A number of researchers have studied the relation between structure and performance, typically by comparing the structures of high- and low-per- formance firms. Their tendency has been to attribute effectiveness to the fit between certain design parameters and some situational factor—for exam- ple, the size of the organization, the technical system it uses, or the dynam- icnature of its environment. One study, however, carried out by Khand- walla (1971, 1973b, 1974), found that effectiveness was dependent on the interrelationships among design parameters; in other words, on the use of different ones in a consistent or integrated manner.
These studies lead us to two important and distinct conclusions about structural effectiveness. The first we can label the congruence hypothesis: effective structuring requires a close fit between the situational factors and the design parameters. In other words, the successful organization designs its structure to match its situation. And the second we can call the configuration hypothesis: effective structuring requires an internal con- sistency among the design parameters. The successful organization devel- ops a logical configuration of the design parameters.
Do these two hypotheses contradict each other? Not necessarily. Not as long as an organization’s major situational factors—for example, its size on the one hand and its technical system on the other—do not call for design parameters that are mutually inconsistent. Where they do, the orga- nization would have to trade off situational fit for consistency in its internal structure. But where they do not, the organization would simply select the structural configuration that best matches its situation. Of course, this situation is not something beyond the organization’s control. That is, it can choose not only its design parameters, but certain aspects of its situation as well: it designs its own technical system, decides whether or not to grow large, gravitates to an environment that is stable or dynamic, and so on. Thus the situational factors can be clustered, too. This conclusion enables us to combine the two hypotheses into a single, extended configuration hy- pothesis: effective structuring requires a consistency among the design parameters and contingency factors.
Our preference, as has been evident, is for the extended configura- tion hypothesis. But before we can develop it, we need to consider the congruence hypothesis, because the research has shed a good deal of light on the relations between design and situation. These findings will in fact help us to develop the configurations and enable us to build the situational factors into them.1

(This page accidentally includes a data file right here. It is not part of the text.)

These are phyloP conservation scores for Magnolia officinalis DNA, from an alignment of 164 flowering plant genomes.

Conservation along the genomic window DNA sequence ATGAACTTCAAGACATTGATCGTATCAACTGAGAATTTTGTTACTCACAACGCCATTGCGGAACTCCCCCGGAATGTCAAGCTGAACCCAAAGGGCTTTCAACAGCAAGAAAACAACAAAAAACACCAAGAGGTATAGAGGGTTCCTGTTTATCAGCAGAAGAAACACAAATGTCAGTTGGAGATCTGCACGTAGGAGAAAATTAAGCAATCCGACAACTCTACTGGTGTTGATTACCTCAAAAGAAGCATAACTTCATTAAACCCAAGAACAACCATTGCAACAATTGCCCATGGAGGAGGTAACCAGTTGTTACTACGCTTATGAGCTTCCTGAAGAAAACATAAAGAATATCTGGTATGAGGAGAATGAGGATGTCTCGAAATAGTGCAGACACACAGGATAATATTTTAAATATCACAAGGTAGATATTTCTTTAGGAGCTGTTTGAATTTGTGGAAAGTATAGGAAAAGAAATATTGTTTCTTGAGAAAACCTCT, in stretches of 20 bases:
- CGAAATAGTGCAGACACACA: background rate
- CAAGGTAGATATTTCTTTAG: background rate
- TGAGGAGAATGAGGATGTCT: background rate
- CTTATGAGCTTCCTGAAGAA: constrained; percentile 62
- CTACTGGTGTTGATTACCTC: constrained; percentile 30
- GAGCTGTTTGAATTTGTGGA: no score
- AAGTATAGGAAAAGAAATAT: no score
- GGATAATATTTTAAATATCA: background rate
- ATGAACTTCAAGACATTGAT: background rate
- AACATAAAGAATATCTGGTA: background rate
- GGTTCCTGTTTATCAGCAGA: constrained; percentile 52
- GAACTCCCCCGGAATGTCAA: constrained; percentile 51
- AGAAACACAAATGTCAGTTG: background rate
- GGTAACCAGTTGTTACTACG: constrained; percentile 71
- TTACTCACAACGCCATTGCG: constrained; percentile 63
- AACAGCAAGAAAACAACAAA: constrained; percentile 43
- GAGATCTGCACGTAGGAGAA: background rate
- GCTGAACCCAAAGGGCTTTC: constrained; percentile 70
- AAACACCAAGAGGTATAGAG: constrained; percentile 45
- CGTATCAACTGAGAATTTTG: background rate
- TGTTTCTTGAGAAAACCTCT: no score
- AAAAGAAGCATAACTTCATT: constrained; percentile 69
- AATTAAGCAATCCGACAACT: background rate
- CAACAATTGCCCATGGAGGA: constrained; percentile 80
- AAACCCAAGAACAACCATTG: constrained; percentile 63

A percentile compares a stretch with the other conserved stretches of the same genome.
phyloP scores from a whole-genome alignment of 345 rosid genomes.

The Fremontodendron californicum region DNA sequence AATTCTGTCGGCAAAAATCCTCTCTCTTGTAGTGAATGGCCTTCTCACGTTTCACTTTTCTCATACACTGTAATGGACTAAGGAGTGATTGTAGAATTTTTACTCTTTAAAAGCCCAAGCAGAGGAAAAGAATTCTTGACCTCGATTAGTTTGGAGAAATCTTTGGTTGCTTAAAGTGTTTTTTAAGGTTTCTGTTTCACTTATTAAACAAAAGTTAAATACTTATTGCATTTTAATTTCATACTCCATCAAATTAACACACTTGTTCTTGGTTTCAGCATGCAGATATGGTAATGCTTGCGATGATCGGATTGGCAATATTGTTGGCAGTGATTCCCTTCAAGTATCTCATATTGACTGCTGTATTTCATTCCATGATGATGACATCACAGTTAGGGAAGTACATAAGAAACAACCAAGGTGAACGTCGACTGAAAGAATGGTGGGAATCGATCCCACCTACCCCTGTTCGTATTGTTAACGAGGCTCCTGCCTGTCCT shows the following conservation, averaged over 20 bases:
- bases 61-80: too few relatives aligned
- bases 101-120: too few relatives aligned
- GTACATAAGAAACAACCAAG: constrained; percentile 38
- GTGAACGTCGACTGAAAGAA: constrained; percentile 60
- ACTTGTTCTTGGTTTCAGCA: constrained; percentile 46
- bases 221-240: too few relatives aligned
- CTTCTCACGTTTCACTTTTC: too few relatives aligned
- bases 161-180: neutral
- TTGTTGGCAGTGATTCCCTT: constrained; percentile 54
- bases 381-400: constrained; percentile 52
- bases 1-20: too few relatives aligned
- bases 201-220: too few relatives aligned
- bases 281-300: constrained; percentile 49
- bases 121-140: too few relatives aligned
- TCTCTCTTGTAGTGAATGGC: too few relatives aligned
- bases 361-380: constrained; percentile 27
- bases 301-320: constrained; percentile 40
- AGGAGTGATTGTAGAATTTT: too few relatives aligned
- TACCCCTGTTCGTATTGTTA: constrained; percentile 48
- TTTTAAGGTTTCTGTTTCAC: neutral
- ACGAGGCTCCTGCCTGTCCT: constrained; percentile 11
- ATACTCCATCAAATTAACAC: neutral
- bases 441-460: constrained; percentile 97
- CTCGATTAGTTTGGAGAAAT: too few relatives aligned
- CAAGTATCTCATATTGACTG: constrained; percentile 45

In discussing these relationships in this chapter, we shall treat the situational factors as independent variables (that is, as given) and the design parameters as dependent ones (that is, to be determined). These assump- tions will, of course, be dropped when we get to the configurations. As we argued earlier, because the configurations are systems, no one of their parts is independent or given; rather, each is integrated with, and hence dependent on, all the others.
In addition, we shall consider a set of intermediate variables in this chapter, through which the situational factors affect the design param-eters. These concern the work that is done in the organization and include the comprehensibility of the work (which most strongly affects specializa- tion and decentralization); the predictability of the work (which most strongly affects standardization in its three forms, which means the design parameters of behavior formalization, planning and control systems, and training and indoctrination); the diversity of the work (which most strong- ly affects the choice of bases for grouping units, as well as behavior formal- ization and the use of liaison devices); and the speed with which the organization must respond to its environment (which most strongly affects decentralization, behavior formalization, and unit grouping).
We discuss age and size, technical system, and environment in two ways in this chapter—in terms of a set of hypotheses, each typically relat- ing to a specific situational factor to one or more design parameters, and in terms of a framework or set of organizational types suggested by this set of hypotheses. (The power factors will be discussed only in terms of the nypotheses.) As we shall see, these types reinforce the findings of the earlier chapters that point the way to our configurations.
Source: Mintzberg Henry (1992), Structure in Fives: Designing Effective Organizations, Pearson; 1st edition.